Metabolic syndrome and cardiovascular disease after haematopoietic cell transplantation (HCT) in adults: an EBMT cross-sectional non-interventional study.

Greenfield, D M; Salooja, N; Peczynski, C; van der Werf, S; Schoemans, H; Hill, K; Cortelezzi, A; Lupo-Stangellini, M; Özkurt, Z N; Arat, M; Metzner, B; Turlure, P; Rovó, A; Socié, G; Mohty, M; Nagler, A; Kröger, N; Dreger, P; Labopin, M; Han, T S; ... (2021). Metabolic syndrome and cardiovascular disease after haematopoietic cell transplantation (HCT) in adults: an EBMT cross-sectional non-interventional study. Bone marrow transplantation, 56(11), pp. 2820-2825. Springer Nature 10.1038/s41409-021-01414-7

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Metabolic syndrome (MetS) is associated with cardiovascular disease in the general population and is also a potential cardiovascular risk factor in survivors of haematopoietic cell transplantation (HCT). We report an EBMT cross-sectional, multi-centre, non-interventional study of 453 adult HCT patients surviving a minimum of 2 years post-transplant attending routine follow-up HCT and/or late effects clinics in 9 centres. The overall prevalence of MetS was 37.5% rising to 53% in patients >50 years of age at follow-up. There were no differences in rates of MetS between autologous and allogeneic HCT survivors, nor any association with graft-versus-host disease (GvHD) or current immunosuppressant therapy. Notably, there was a significantly higher occurrence of cardiovascular events (CVE, defined as cerebrovascular accident, coronary heart disease or peripheral vascular disease) in those with MetS than in those without MetS (26.7% versus 9%, p < 0.001, OR 3.69, 95% CI 2.09-6.54, p < 0.001), and, as expected, MetS and CVE were age-related. Unexpectedly, CVE were associated with occurrence of second malignancy. Screening for and management of MetS should be integrated within routine HCT long-term follow-up care for both allogeneic and autologous HCT survivors. Further research is warranted, including randomised controlled trials of interventional strategies and mechanistic studies of cardiovascular risk in HCT survivors.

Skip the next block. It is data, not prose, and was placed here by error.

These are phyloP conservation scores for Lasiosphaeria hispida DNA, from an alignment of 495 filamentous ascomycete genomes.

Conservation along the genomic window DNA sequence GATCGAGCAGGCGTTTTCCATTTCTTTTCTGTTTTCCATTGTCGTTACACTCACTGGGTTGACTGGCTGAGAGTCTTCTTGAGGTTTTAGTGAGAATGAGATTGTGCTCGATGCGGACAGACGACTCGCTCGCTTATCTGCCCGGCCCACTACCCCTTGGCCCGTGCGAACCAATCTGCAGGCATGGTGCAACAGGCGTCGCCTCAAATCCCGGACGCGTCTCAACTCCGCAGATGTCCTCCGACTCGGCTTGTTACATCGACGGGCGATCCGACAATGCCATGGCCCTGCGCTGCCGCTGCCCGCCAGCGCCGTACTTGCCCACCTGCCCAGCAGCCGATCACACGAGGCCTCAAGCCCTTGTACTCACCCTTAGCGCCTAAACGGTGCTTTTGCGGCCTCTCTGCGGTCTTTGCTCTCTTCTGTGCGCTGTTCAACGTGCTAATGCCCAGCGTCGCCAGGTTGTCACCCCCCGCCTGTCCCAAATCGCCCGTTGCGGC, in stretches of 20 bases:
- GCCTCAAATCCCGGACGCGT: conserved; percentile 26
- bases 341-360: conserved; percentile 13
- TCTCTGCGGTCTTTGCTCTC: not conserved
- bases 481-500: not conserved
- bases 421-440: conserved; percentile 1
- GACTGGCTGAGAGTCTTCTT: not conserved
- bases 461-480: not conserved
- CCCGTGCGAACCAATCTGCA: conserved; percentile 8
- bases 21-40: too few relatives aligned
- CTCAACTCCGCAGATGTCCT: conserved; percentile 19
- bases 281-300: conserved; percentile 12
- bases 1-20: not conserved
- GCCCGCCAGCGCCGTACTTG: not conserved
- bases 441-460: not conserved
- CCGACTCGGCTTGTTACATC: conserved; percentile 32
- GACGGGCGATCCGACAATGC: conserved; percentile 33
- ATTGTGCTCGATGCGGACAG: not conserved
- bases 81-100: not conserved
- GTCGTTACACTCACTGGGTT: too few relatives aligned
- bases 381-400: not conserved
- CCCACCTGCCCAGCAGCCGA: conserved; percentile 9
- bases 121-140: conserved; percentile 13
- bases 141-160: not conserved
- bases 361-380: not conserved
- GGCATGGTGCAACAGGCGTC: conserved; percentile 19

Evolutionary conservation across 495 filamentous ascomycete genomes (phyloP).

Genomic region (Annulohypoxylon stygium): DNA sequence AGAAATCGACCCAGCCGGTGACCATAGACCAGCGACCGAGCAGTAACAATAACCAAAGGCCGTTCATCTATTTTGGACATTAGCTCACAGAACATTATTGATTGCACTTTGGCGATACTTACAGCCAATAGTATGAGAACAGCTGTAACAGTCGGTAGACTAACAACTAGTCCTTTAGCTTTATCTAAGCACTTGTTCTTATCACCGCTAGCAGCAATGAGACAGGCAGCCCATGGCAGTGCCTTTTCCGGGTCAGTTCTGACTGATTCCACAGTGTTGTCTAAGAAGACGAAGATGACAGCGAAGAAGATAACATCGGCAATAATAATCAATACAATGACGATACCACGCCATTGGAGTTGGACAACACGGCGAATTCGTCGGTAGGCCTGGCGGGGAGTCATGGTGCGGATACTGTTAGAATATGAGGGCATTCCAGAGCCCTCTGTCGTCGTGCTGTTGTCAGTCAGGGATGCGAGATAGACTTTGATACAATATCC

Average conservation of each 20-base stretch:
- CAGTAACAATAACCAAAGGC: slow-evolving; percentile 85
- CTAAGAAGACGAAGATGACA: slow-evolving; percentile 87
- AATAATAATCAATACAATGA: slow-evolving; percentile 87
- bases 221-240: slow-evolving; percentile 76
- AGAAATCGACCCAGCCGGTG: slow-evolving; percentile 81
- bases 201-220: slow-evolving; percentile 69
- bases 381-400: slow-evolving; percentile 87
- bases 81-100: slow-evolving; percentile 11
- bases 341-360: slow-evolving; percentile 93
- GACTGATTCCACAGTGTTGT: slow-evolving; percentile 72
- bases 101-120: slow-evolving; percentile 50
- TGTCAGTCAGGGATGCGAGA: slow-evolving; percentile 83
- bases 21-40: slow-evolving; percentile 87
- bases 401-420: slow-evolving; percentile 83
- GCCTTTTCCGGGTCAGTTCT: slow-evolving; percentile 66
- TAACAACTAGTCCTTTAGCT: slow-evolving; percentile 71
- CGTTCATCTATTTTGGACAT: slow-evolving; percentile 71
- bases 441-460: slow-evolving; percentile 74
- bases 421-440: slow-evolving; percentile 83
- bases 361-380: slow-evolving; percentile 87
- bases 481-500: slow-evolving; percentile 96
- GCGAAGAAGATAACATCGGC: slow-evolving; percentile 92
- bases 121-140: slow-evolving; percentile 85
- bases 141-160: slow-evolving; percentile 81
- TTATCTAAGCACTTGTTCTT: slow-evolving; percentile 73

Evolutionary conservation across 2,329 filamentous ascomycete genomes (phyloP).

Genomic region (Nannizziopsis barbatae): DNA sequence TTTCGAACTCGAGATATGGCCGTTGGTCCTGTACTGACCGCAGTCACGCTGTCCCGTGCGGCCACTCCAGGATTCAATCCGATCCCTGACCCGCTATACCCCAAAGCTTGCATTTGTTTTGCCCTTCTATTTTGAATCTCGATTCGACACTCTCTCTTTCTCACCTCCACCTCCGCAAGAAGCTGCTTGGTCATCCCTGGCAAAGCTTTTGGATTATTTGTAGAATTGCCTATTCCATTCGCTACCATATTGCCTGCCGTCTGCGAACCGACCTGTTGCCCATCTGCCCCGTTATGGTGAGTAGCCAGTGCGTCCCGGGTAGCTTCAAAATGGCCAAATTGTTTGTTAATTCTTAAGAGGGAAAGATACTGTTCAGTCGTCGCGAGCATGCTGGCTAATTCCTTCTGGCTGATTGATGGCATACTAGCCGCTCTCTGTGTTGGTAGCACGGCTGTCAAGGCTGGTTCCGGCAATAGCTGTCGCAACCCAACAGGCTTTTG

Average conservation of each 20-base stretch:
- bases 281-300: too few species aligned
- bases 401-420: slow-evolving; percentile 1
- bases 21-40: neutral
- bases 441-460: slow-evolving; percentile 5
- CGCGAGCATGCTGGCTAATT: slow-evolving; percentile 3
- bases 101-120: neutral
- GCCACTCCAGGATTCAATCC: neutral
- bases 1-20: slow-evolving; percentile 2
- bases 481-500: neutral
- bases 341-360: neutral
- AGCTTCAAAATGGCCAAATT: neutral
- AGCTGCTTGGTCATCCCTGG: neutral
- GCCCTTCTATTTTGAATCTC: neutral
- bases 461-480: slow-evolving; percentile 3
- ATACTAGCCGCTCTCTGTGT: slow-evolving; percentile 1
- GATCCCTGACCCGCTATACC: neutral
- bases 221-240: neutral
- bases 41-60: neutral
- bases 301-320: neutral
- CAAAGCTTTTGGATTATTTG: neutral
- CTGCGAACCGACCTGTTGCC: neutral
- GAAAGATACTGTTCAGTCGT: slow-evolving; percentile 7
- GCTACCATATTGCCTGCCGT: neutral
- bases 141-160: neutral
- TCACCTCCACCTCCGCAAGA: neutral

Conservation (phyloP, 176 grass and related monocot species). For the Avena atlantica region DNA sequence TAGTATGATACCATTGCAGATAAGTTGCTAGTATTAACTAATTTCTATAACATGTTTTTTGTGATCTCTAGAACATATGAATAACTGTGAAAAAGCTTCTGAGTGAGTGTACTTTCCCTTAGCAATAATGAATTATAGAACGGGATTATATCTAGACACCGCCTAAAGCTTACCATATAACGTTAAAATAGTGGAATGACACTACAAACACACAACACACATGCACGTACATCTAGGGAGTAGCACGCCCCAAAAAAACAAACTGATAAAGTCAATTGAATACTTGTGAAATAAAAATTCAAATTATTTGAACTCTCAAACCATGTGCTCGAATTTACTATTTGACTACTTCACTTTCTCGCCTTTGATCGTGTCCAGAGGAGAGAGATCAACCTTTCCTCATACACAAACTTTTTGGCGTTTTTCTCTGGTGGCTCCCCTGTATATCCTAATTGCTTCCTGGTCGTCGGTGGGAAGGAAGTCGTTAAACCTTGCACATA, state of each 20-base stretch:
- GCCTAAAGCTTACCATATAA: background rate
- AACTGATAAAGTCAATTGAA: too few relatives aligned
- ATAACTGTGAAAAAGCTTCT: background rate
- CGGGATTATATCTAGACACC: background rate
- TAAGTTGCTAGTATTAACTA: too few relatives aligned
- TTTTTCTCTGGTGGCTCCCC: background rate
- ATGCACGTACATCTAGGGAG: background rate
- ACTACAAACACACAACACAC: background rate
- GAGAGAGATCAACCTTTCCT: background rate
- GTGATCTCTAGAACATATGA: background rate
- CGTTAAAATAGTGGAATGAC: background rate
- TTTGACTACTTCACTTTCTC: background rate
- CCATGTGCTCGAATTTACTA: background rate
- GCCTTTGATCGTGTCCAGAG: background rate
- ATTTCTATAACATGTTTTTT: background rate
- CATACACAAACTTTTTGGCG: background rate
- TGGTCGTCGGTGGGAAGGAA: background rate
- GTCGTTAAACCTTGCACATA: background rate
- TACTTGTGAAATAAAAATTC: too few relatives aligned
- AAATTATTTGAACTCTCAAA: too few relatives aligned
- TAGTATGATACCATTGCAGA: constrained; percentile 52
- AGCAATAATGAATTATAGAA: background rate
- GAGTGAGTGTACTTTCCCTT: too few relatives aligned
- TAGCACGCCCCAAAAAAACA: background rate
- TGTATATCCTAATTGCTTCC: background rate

Item Type:

Journal Article (Original Article)

Division/Institute:

04 Faculty of Medicine > Department of Haematology, Oncology, Infectious Diseases, Laboratory Medicine and Hospital Pharmacy (DOLS) > Clinic of Haematology and Central Haematological Laboratory

UniBE Contributor:

Rovó, Alicia

Subjects:

600 Technology > 610 Medicine & health

ISSN:

0268-3369

Publisher:

Springer Nature

Language:

English

Submitter:

Pierrette Durand Lüthi

Date Deposited:

08 Oct 2021 15:40

Last Modified:

05 Nov 2021 00:13

Publisher DOI:

10.1038/s41409-021-01414-7

PubMed ID:

34274955

BORIS DOI:

10.48350/159578

URI:

https://boris.unibe.ch/id/eprint/159578

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